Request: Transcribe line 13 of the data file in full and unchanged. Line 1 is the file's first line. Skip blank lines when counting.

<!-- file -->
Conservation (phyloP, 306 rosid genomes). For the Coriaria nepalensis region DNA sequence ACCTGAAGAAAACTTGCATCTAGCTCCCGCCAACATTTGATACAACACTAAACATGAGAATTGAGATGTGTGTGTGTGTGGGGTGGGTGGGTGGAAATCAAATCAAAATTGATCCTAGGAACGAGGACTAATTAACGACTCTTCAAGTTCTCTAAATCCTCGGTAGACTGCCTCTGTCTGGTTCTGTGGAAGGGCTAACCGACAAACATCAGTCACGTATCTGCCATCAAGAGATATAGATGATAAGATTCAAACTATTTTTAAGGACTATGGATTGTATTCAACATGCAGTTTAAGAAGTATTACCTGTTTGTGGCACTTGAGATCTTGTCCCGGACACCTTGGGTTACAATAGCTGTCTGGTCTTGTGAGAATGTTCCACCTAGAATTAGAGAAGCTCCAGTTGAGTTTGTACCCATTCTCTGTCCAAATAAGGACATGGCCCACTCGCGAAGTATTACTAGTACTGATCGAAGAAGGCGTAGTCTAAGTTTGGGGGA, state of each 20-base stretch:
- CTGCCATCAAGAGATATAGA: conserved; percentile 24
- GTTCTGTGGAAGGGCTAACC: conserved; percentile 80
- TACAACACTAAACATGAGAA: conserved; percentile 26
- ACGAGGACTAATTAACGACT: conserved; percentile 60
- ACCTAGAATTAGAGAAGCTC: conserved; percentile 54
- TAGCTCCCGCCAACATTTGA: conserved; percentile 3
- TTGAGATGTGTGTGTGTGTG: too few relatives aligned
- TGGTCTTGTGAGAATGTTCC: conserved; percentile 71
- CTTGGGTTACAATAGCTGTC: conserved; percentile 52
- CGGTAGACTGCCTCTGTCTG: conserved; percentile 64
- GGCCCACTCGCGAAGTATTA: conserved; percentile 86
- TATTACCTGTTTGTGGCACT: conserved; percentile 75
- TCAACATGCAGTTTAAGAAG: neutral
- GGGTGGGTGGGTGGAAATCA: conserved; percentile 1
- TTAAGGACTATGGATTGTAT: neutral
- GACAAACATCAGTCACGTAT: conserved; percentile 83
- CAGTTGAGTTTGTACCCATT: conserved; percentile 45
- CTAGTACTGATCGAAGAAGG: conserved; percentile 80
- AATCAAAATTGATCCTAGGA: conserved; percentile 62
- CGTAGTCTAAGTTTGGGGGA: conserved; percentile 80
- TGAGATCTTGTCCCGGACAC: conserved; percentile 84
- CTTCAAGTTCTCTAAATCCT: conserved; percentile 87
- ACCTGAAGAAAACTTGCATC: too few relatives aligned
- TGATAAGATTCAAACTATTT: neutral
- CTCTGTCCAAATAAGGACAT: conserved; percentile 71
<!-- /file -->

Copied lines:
- TATTACCTGTTTGTGGCACT: conserved; percentile 75